If you've ever been for a job interview or even on a first date, you've no doubt heard plenty of advice about first impressions and how much they matter.
What about when you're meeting potential friends for the first time? Keeping in mind that just about anybody, from a new neighbour to the lady behind at the check-out in the supermarket can be a potential friend, first impressions are equally as important when you're just out and about, going about your daily life.
When we first meet a new person our sub-conscious mind automatically starts computing a variety of signals from which we draw our conclusions. No doubt you've met people and immediately felt uncomfortable with them. But, if asked, you wouldn't be able to say why you didn't like that particular person - there's just something you can't quite put your finger on. The same goes with those we immediately feel comfortable with. Our minds are simply sending us the answer to a complicated equation; an answer we don't always fully understand.
It's important to remember that we've only between seven and seventeen seconds of interaction before the other person will form an opinion. Although later deeds may help them re-evaluate their stance, nothing will entirely eradicate the first feelings they had about you. When it comes to first impressions, second chances simply don't exist.
So how do we make a good first impression?
The first rule, and this really is a golden rule, is to immediately give the 'spotlight' to the other person.
Everybody likes to feel that they're the centre of attention and when making a good first impression, giving them the starring role is paramount to success.
Just think of the times you've met somebody who talked about herself non-stop. How did you feel? Did you want to spend more time with her or did you avoid her like the plague? My guess is the latter.
Whether or not the other person will make equally as a good a first impression on you will also depend on how they react to your giving them this central role. If they take it and keep running, they'll no doubt become boring - the 'conversation baton' should be handed back and forth, giving each part an equal opportunity to speak about themselves.
Listen to what she says.
It's no use giving the other person the spotlight if you're not going to listen to what she's saying. Don't interrupt but do make the right sounds and motions to show that you're interested in what she's saying.
Short sentences like: "so what happened next?" or "and did you enjoy it?" are acceptable to lead the conversation forward but whatever you do, don't say "funnily enough, I had a similar situation where..." and take the baton away from her by launching into your own story. By all means let her know you understand her through your own similar experience as this will give her a good opportunity to hand the central role back to you but let her choose the moment for the handover.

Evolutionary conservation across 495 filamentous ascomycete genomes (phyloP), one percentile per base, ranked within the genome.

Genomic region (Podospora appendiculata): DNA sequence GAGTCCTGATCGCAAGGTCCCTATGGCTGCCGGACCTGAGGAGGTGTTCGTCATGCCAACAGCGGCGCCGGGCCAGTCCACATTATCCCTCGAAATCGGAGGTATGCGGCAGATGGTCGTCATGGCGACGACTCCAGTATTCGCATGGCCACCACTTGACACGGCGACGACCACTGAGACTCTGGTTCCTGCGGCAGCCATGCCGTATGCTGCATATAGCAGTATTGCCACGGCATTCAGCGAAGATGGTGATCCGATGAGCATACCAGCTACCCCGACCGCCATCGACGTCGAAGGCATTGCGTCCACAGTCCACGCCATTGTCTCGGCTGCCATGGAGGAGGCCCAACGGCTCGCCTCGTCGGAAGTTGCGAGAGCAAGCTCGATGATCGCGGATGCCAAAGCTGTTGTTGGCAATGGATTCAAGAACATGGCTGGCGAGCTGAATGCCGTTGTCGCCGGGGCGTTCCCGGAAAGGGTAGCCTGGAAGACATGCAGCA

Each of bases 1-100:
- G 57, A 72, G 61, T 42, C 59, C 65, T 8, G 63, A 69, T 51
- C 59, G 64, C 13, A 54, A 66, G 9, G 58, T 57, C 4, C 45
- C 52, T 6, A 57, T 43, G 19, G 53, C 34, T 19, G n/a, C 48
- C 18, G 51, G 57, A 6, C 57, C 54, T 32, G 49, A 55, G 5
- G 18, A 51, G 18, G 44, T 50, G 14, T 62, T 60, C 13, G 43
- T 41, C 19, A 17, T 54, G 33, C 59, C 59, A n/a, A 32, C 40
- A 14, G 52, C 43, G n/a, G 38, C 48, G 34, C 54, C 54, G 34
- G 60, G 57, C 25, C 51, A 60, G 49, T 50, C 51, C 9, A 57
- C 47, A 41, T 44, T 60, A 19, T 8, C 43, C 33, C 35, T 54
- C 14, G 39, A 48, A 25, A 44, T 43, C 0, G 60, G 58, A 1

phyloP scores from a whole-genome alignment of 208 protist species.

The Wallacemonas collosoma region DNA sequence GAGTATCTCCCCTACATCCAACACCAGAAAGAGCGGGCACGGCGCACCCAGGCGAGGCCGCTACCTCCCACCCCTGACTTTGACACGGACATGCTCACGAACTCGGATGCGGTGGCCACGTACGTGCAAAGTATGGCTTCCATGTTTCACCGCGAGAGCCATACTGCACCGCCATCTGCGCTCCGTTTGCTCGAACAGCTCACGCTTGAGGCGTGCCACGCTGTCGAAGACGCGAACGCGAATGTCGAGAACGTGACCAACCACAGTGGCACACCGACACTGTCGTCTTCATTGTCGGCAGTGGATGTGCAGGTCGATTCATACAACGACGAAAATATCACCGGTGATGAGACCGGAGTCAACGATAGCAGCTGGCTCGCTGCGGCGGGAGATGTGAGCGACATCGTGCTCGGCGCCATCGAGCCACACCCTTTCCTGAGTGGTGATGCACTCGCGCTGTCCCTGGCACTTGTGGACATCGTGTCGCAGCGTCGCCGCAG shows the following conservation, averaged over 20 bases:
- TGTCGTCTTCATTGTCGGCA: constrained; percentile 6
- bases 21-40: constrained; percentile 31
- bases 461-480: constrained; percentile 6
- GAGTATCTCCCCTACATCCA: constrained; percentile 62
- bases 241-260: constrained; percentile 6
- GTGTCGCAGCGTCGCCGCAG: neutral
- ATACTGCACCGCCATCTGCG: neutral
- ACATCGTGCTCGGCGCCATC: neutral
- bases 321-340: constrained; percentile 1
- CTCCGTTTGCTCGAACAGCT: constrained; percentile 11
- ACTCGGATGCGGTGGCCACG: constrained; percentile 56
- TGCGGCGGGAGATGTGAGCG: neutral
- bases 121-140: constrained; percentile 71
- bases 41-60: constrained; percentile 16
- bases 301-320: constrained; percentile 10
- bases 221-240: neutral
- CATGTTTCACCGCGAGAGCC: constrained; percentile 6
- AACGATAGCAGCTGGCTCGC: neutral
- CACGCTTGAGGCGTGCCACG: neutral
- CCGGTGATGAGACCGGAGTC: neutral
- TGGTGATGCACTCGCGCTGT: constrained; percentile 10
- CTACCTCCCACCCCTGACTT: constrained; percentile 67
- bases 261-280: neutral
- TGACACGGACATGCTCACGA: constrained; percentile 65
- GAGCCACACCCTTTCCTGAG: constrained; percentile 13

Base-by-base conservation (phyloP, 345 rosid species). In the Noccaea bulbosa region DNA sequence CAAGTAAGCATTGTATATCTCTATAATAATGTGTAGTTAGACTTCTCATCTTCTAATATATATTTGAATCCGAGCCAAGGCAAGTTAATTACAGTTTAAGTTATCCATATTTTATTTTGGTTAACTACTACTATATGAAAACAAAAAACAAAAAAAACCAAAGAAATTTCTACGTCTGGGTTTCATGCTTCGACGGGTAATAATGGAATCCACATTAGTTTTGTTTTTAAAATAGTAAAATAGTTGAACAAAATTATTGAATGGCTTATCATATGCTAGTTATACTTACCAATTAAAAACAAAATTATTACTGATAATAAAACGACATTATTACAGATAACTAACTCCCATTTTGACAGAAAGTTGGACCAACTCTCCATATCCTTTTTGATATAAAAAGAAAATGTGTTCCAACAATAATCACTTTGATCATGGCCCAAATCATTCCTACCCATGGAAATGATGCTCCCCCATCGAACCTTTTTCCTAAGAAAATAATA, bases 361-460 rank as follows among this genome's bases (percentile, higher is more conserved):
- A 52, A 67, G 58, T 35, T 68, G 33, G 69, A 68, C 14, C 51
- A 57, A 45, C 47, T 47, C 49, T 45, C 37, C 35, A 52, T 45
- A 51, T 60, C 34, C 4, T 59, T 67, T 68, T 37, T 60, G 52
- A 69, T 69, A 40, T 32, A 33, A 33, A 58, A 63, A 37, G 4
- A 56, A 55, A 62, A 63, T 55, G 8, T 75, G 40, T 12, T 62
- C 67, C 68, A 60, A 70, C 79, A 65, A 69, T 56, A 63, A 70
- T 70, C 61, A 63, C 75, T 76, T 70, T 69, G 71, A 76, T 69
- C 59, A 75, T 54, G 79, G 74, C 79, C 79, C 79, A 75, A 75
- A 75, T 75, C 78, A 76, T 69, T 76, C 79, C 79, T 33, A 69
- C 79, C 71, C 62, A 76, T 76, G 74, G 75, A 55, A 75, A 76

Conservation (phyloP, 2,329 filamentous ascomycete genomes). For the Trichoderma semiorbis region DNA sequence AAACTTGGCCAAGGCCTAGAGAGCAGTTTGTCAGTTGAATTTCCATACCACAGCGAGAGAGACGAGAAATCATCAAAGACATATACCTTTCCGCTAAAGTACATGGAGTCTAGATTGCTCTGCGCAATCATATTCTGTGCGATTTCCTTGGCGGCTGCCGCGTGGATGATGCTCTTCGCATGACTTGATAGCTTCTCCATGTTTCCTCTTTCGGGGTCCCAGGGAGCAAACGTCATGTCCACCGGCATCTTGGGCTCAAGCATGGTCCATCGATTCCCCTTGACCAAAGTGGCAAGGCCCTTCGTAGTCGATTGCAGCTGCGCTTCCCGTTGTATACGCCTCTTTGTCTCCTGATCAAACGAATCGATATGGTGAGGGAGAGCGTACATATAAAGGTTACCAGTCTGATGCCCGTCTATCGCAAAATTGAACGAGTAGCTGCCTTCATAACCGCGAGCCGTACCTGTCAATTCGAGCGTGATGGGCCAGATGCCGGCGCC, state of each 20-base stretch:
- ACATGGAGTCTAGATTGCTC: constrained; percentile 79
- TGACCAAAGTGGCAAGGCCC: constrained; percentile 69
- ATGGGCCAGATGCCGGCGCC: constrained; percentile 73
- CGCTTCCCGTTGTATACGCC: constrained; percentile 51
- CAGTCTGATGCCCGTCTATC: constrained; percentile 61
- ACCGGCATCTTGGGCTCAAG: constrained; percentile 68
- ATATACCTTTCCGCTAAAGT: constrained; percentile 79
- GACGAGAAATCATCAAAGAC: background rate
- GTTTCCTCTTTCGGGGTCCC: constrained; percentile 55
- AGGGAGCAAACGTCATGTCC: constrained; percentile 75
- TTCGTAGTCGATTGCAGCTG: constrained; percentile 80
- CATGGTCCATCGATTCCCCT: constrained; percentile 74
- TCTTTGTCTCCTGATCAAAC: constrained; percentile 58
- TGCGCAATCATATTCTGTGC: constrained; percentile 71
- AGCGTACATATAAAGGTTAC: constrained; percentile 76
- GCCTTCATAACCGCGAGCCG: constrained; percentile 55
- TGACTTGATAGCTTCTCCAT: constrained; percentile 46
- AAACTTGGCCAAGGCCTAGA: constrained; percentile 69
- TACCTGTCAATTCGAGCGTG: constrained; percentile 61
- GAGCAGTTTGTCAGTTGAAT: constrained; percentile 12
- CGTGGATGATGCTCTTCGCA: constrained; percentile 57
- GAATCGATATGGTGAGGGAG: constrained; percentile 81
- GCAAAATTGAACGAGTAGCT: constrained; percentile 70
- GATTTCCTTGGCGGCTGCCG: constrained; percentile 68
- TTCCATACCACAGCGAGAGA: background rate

To be a good listener it's also important to maintain eye contact. Nobody enjoys talking to somebody who's constantly looking around them as though waiting for somebody more interesting to come along. Give her your full attention.
Avoid 'foot in mouth' syndrome.
Humour is fine if you know how to use it but when making first impressions it's probably best avoided unless you're absolutely certain you won't stray into personal territory.
Obviously, the odd quip is acceptable but making 'funny' remarks about specific social groups and situations to somebody you don't know may well prove to be hurtful. Regardless of how innocent the joke was, if you hurt the other person's sensitivities you might just as well walk right away as any future relationship will be either out of the question or very strained indeed.
Don't correct the other person.
Nobody wants to be friends with an argumentative person, do they?
With that in mind, make sure the other person doesn't wrongly judge you by biting your tongue even if somebody says something that's totally against your own beliefs or that you know to be wrong.
Some people find confrontations difficult to handle regardless of how long they've known a person - for those who've just met another person, it can and probably will be damning to any potential relationship that may have developed.
Make yourself understood.
Shy people have a tendency to mumble when they speak, as though what they have to say is unimportant and doesn't need to be heard.
If you're talking to another person, for whatever reason, then obviously you have something to say that should be heard, even if it's just "what's the price of a loaf of bread?" or "I'm sorry, I'm late and must dash."
You won't make a good first impression if the other person can't understand you. Remember those seven to seventeen seconds? How many of them do you think you'll have used just by having to repeat what you said? Mumbling is simply a waste of precious first impression time.
Others will also form opinions of you based on the way you speak. Within those first crucial seconds they will have judged your level of intelligence, your cultural background, your level of education and more. Just think how you differently you'd judge a person who said "What? I didn't hear you" to a person who said "I'm sorry, I didn't quite catch what you said." Which of the two you'd feel most comfortable with is irrelevant, the example is simply to identify the way we make our judgements.
Using the above rules should help you feel more confident in social situations where you interact with new people. By developing these skills you'll soon find that making friends will become easier and that you'll at least be on "passing the time of day" terms with far more people than you ever were before.